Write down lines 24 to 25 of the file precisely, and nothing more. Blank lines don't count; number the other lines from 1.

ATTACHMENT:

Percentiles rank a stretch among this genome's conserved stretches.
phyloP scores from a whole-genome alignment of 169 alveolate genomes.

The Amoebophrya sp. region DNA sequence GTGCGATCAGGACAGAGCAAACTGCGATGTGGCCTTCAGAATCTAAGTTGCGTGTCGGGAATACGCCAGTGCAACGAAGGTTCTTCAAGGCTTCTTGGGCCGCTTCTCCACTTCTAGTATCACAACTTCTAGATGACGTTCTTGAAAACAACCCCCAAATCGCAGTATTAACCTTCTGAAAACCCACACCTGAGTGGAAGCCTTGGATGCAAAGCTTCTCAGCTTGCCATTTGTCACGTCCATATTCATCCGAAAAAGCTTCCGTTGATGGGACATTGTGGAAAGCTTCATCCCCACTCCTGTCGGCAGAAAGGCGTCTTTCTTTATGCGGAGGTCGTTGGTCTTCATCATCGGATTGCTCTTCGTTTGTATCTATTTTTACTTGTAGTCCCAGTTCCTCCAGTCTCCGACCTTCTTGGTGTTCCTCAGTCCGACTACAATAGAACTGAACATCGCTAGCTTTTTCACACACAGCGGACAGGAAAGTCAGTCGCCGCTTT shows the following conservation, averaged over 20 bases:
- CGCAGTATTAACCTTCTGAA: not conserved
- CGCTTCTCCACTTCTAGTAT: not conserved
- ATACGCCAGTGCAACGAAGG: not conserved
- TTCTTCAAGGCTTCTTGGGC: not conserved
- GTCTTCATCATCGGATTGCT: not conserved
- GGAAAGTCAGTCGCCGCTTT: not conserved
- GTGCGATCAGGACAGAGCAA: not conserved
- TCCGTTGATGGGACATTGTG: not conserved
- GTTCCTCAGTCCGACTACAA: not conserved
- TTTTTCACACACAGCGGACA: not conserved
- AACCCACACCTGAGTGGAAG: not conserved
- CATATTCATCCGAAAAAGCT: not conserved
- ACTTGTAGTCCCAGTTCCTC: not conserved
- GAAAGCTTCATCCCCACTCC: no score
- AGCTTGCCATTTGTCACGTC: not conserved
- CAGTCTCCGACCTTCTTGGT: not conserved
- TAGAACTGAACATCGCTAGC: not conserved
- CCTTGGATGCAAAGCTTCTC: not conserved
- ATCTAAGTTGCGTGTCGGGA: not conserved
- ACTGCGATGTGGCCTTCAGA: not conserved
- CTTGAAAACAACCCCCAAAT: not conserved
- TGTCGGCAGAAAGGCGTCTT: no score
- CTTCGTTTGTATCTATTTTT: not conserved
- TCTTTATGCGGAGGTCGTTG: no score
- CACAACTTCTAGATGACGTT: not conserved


- CTTGAAAACAACCCCCAAAT: not conserved
- TGTCGGCAGAAAGGCGTCTT: no score